Q: I’ve been a Cubs fan all my life. I say if you’d shown up three years earlier in 1984 we win. Whatta ya think?
A: Good point. They were a good team. They shoulda won that year. They were a player away, like yours truly. They were a break or two away from victory over the Padres. This group they have now, they’re good but they’re also a player or two away. You need three shutdown pitchers in your rotation, and with Lester and Arrieta they have two, so if they get another shutdown pitcher they’ll be right there. They have a good young nucleus, but you can’t live by the home run. That’s their main weakness, and it was exposed by the Mets in the World Series. They need to learn from the experience.
Q: How did you like playing in Canada? Do you see Montreal getting another team?
A: I enjoyed playing there, and I was grateful to the Montreal ballclub because they signed me and brought me to the big leagues, although they drafted me in the 11th round. Scout Mel Didier wrote a book, and in one chapter he asked why they waited til then.
The main drawbacks to playing across the border were the cold, the language barrier and the Astroturf, which put a lot of wear and tear on the body. The people there miss the game; they’re hungry for baseball. There’d be a lot of hurdles, a lot of red tape to overcome for baseball to return there. No. 1 being the need to build a new ballpark, but if you’re a billionaire you could pull it off.
Q: Who did you enjoy hitting off the most?
A: There were a whole lot of ’em I enjoyed batting against. However, when you’re struggling, even guys you should hit get you out. It’s a long season, and when you get tired, you develop bad habits and you can get yourself out. But when you’re swinging the bat good, it doesn’t matter who’s pitching.
Q: Did you have a pre-at-bat routine or mindset?
A: Yeah, I did: this guy’s in trouble! I crowded the plate because my strength was hitting the ball on the inside of the plate. I was a pull hitter, but I also tried to be a student of hitting. I didn’t want to adjust to the pitchers’ strengths though. I wanted to make them adjust to my strengths. You tell yourself to have a game plan and don’t go outside it.
Q: Did you have any superstitions, like always rubbing something or touching something or wearing the same thing?
A: Not really, because then you’re in trouble if whatever you’re doing for luck doesn’t work. You have to think if you go 0-4 or worse, 0-10, somebody’s gonna pay. That’s clubhouse lingo: “Somebody’s gonna pay.” And the worse your slump, the more somebody’s gonna pay for it.
Q: What was the worst fit by a manager you ever witnessed?
A: I’d have to say it was by Don Zimmer. We were at Wrigley Field one day, and the ump was having a bad day – missing strikes, calling pitches that were balls strikes. You could see Zimmer’s frustration building in his face, with it getting red and the veins in his neck about to pop. Well, Zimmer couldn’t take it any more after the ump issued a walk to the batter on a pitch that shoulda been called a strike. He goes out there and he and the ump start going at it pretty good, face to face. Zim gets so mad he takes his gum out of his mouth and fires it on the ground. When he looks down, his teeth are on the ground, too, stuck to the gum. The ump looks down at his teeth, and Zimmer says, “Hey, don’t step on ’em! They’re my only pair.”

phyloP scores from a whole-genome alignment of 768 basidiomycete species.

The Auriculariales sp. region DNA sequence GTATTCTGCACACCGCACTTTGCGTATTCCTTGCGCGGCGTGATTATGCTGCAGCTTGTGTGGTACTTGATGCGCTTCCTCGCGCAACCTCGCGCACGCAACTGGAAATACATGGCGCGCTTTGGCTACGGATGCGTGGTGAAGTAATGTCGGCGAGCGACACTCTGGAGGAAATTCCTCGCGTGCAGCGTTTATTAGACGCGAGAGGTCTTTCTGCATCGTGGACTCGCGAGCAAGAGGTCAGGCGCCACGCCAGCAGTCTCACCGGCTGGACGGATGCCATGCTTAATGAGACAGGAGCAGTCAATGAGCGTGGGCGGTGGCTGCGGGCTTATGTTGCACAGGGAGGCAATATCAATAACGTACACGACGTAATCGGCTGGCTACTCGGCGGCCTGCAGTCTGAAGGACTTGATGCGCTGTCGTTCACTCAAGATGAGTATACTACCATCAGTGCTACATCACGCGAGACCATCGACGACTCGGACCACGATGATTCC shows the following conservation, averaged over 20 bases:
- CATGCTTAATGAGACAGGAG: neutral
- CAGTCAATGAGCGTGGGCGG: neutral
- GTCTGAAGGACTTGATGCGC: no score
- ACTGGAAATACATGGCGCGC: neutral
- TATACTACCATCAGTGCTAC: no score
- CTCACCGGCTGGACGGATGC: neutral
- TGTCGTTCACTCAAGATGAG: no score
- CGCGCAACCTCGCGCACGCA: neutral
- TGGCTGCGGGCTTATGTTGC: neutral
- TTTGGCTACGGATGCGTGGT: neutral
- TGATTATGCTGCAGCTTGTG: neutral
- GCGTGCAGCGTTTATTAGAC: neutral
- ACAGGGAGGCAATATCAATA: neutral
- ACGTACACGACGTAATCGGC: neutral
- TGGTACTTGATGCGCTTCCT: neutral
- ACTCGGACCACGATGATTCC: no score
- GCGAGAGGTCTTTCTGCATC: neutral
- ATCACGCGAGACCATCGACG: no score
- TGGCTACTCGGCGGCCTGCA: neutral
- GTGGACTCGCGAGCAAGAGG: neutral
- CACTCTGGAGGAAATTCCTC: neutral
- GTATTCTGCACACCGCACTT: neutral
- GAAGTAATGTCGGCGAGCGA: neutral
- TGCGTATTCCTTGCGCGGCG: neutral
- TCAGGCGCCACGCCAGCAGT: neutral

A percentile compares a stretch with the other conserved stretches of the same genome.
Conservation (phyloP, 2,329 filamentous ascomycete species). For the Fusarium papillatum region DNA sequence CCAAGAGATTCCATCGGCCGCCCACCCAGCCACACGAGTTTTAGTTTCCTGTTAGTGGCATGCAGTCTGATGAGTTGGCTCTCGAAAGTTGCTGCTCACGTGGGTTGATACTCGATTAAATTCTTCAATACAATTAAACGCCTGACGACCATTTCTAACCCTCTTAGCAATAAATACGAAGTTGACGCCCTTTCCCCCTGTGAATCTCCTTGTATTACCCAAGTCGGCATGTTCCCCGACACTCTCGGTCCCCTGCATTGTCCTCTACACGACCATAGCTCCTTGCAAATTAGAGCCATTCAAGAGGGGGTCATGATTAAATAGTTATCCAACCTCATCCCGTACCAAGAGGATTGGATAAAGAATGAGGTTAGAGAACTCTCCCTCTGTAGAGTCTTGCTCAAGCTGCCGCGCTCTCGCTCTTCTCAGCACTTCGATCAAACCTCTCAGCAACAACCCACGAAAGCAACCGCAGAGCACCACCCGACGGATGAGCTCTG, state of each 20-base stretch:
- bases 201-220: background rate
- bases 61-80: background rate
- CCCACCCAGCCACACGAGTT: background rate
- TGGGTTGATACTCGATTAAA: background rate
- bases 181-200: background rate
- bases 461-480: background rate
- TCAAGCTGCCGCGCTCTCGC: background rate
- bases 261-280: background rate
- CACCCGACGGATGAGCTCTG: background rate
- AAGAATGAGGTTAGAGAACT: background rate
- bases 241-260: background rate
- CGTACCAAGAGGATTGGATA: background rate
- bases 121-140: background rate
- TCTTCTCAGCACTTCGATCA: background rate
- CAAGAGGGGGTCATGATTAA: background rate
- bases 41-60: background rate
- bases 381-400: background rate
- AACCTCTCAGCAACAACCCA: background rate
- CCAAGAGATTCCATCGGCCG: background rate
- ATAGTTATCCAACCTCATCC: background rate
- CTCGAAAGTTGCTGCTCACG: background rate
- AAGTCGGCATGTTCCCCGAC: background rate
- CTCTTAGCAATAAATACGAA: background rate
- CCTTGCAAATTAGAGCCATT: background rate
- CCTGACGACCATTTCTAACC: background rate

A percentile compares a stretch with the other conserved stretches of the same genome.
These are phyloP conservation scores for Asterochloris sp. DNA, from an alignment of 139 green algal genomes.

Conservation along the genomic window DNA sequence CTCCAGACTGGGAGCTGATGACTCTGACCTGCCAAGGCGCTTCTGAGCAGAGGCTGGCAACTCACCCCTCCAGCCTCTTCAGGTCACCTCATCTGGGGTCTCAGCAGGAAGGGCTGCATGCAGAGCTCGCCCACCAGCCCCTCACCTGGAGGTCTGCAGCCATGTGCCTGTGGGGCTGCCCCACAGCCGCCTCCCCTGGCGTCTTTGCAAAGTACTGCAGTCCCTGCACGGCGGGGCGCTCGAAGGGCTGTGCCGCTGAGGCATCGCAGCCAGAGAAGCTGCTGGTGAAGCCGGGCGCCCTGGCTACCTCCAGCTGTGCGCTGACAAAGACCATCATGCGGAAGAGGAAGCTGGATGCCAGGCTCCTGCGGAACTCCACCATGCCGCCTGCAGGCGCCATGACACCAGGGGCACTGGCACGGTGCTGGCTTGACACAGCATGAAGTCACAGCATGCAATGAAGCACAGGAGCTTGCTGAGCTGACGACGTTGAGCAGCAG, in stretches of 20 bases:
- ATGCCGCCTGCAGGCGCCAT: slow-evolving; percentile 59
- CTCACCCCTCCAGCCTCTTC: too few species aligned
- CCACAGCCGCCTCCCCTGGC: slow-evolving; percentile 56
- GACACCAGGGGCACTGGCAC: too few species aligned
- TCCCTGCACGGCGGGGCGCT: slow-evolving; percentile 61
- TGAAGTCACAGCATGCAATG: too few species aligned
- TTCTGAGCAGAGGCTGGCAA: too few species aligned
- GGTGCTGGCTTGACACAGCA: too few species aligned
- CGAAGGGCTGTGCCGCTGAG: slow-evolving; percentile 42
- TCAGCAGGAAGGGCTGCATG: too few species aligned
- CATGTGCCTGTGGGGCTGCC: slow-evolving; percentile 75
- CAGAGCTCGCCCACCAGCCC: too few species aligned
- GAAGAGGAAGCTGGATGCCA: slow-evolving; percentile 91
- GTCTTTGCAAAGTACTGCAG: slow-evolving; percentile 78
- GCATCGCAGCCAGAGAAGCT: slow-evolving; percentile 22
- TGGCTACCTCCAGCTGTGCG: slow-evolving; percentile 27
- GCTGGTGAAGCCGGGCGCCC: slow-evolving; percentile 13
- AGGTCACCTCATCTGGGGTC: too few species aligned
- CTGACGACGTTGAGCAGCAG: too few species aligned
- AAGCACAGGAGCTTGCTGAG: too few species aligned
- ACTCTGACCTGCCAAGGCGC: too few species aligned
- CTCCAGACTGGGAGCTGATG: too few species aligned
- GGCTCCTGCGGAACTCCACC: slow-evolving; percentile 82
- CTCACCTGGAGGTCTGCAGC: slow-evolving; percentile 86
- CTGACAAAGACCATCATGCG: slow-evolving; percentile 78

Zimmer used to let me manage sometimes. He’d call me over and say, “Hawk, I’ve got some good news and some bad news. The bad news is you’re not playing today. I’m resting you. The good news is I’m gonna let you manager the club.”
I loved Don Zimmer to death. He was my favorite manager.
Q: Do you think it’s bad for the Cubs to play all those day games at Wrigley Field?
A: No, not if you get your rest. Chicago is what it is. Rush Street, all the night life there, that’s the problem. We’d love the first game of a home series because the guys on the other teams would always be dragging when they got to the ballpark after being out all night.
I enjoyed playing day games at Wrigley. After the game, I’d go home, get off my feet, take a nap, eat dinner, watch the news on TV, go to bed, and then get up the next day ready to go.
Look, guys don’t complain about playing day games during spring training. Why should they complain about playing day games during the season?
Q: There’s no padding on the walls at Wrigley because they have ivy. What’s your opinion about that?
A: Trust me, I know there’s brick behind that ivy. You get used to it. One time Eric Davis hit a long fly ball and I went back on it and back on it, and all of a sudden the lights went out. When I woke up, I was on the ground. I heard the center fielder Jerome Walton yelling, “It’s next to you! It’s next to you!” I yelled back, “Well, you’d better come get it.”
Q: What’s your favorite memory?
A: Oh, boy. There’s so many games that stand out: the three-home run game, the cycle game. It would probably be the day my son was born. I had the day off in Chicago, and I got to witness his birth. After I knew he and my wife were OK, I went to the game and got to the ballpark around the fourth inning. I pinch-hit, got a key hit that led to a couple of runs and we won the game. I got the game ball and dedicated it to my son, so he’d have a special memento of his birth.
Mike Shannon is a freelance contributor to SCD. He can be reached at firstname.lastname@example.org.